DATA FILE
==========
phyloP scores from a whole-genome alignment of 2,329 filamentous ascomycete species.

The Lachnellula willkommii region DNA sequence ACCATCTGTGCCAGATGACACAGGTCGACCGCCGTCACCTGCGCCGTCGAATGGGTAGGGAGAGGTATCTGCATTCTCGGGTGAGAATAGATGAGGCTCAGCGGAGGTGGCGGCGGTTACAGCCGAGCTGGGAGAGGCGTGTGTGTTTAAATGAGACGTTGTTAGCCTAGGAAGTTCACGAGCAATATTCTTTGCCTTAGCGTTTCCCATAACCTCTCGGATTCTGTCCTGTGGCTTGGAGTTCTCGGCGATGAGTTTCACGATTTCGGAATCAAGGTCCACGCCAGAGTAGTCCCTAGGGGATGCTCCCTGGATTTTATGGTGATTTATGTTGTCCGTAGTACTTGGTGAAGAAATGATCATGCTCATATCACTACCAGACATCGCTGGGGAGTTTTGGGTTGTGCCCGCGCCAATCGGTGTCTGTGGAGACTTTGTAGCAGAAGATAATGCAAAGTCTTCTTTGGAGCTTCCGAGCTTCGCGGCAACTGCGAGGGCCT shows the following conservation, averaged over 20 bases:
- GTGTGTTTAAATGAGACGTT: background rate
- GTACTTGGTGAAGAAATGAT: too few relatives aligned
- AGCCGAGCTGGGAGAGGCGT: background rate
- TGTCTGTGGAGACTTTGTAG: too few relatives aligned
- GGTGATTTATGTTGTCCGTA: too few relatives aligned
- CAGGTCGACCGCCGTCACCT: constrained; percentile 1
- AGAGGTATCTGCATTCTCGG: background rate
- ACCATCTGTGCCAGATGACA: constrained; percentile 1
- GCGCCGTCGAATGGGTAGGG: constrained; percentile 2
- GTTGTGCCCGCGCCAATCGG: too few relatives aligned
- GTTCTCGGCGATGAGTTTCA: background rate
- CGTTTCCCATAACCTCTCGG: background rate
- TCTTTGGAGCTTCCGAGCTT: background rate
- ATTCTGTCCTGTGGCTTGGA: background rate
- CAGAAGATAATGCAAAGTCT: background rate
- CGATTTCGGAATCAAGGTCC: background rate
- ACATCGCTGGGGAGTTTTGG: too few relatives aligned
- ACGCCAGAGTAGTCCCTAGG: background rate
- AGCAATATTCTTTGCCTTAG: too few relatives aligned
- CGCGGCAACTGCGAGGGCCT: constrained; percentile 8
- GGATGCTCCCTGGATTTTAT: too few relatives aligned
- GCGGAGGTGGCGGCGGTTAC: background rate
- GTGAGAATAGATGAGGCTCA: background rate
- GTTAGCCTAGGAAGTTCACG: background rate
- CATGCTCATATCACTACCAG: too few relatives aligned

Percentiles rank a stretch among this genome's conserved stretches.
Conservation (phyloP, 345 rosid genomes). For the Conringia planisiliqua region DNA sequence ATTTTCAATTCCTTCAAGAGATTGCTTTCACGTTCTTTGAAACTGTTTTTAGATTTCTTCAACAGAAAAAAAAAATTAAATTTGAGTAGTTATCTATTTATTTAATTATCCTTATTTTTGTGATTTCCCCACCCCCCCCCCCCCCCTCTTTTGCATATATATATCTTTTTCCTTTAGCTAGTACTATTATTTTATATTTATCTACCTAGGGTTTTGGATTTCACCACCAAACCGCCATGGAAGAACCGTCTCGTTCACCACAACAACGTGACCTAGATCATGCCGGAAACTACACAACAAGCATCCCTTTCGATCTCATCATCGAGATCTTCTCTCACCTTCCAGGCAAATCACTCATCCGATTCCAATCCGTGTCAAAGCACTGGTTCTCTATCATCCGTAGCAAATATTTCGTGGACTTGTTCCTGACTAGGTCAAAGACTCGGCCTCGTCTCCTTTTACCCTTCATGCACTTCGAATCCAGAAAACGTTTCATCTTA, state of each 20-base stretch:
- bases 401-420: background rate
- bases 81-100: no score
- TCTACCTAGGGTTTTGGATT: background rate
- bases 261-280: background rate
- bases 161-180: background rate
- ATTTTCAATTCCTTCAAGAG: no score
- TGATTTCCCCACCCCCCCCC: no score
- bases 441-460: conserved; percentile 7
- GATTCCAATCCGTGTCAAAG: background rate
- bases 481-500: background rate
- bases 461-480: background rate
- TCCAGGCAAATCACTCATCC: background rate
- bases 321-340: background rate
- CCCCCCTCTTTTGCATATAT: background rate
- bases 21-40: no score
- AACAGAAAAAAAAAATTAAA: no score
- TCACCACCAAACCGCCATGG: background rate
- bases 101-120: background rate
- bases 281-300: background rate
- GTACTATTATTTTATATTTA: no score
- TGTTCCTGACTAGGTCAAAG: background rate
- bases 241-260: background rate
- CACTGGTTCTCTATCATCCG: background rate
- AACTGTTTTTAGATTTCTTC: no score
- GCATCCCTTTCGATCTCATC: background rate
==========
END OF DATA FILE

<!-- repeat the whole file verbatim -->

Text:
phyloP scores from a whole-genome alignment of 2,329 filamentous ascomycete species.

The Lachnellula willkommii region DNA sequence ACCATCTGTGCCAGATGACACAGGTCGACCGCCGTCACCTGCGCCGTCGAATGGGTAGGGAGAGGTATCTGCATTCTCGGGTGAGAATAGATGAGGCTCAGCGGAGGTGGCGGCGGTTACAGCCGAGCTGGGAGAGGCGTGTGTGTTTAAATGAGACGTTGTTAGCCTAGGAAGTTCACGAGCAATATTCTTTGCCTTAGCGTTTCCCATAACCTCTCGGATTCTGTCCTGTGGCTTGGAGTTCTCGGCGATGAGTTTCACGATTTCGGAATCAAGGTCCACGCCAGAGTAGTCCCTAGGGGATGCTCCCTGGATTTTATGGTGATTTATGTTGTCCGTAGTACTTGGTGAAGAAATGATCATGCTCATATCACTACCAGACATCGCTGGGGAGTTTTGGGTTGTGCCCGCGCCAATCGGTGTCTGTGGAGACTTTGTAGCAGAAGATAATGCAAAGTCTTCTTTGGAGCTTCCGAGCTTCGCGGCAACTGCGAGGGCCT shows the following conservation, averaged over 20 bases:
- GTGTGTTTAAATGAGACGTT: background rate
- GTACTTGGTGAAGAAATGAT: too few relatives aligned
- AGCCGAGCTGGGAGAGGCGT: background rate
- TGTCTGTGGAGACTTTGTAG: too few relatives aligned
- GGTGATTTATGTTGTCCGTA: too few relatives aligned
- CAGGTCGACCGCCGTCACCT: constrained; percentile 1
- AGAGGTATCTGCATTCTCGG: background rate
- ACCATCTGTGCCAGATGACA: constrained; percentile 1
- GCGCCGTCGAATGGGTAGGG: constrained; percentile 2
- GTTGTGCCCGCGCCAATCGG: too few relatives aligned
- GTTCTCGGCGATGAGTTTCA: background rate
- CGTTTCCCATAACCTCTCGG: background rate
- TCTTTGGAGCTTCCGAGCTT: background rate
- ATTCTGTCCTGTGGCTTGGA: background rate
- CAGAAGATAATGCAAAGTCT: background rate
- CGATTTCGGAATCAAGGTCC: background rate
- ACATCGCTGGGGAGTTTTGG: too few relatives aligned
- ACGCCAGAGTAGTCCCTAGG: background rate
- AGCAATATTCTTTGCCTTAG: too few relatives aligned
- CGCGGCAACTGCGAGGGCCT: constrained; percentile 8
- GGATGCTCCCTGGATTTTAT: too few relatives aligned
- GCGGAGGTGGCGGCGGTTAC: background rate
- GTGAGAATAGATGAGGCTCA: background rate
- GTTAGCCTAGGAAGTTCACG: background rate
- CATGCTCATATCACTACCAG: too few relatives aligned

Percentiles rank a stretch among this genome's conserved stretches.
Conservation (phyloP, 345 rosid genomes). For the Conringia planisiliqua region DNA sequence ATTTTCAATTCCTTCAAGAGATTGCTTTCACGTTCTTTGAAACTGTTTTTAGATTTCTTCAACAGAAAAAAAAAATTAAATTTGAGTAGTTATCTATTTATTTAATTATCCTTATTTTTGTGATTTCCCCACCCCCCCCCCCCCCCTCTTTTGCATATATATATCTTTTTCCTTTAGCTAGTACTATTATTTTATATTTATCTACCTAGGGTTTTGGATTTCACCACCAAACCGCCATGGAAGAACCGTCTCGTTCACCACAACAACGTGACCTAGATCATGCCGGAAACTACACAACAAGCATCCCTTTCGATCTCATCATCGAGATCTTCTCTCACCTTCCAGGCAAATCACTCATCCGATTCCAATCCGTGTCAAAGCACTGGTTCTCTATCATCCGTAGCAAATATTTCGTGGACTTGTTCCTGACTAGGTCAAAGACTCGGCCTCGTCTCCTTTTACCCTTCATGCACTTCGAATCCAGAAAACGTTTCATCTTA, state of each 20-base stretch:
- bases 401-420: background rate
- bases 81-100: no score
- TCTACCTAGGGTTTTGGATT: background rate
- bases 261-280: background rate
- bases 161-180: background rate
- ATTTTCAATTCCTTCAAGAG: no score
- TGATTTCCCCACCCCCCCCC: no score
- bases 441-460: conserved; percentile 7
- GATTCCAATCCGTGTCAAAG: background rate
- bases 481-500: background rate
- bases 461-480: background rate
- TCCAGGCAAATCACTCATCC: background rate
- bases 321-340: background rate
- CCCCCCTCTTTTGCATATAT: background rate
- bases 21-40: no score
- AACAGAAAAAAAAAATTAAA: no score
- TCACCACCAAACCGCCATGG: background rate
- bases 101-120: background rate
- bases 281-300: background rate
- GTACTATTATTTTATATTTA: no score
- TGTTCCTGACTAGGTCAAAG: background rate
- bases 241-260: background rate
- CACTGGTTCTCTATCATCCG: background rate
- AACTGTTTTTAGATTTCTTC: no score
- GCATCCCTTTCGATCTCATC: background rate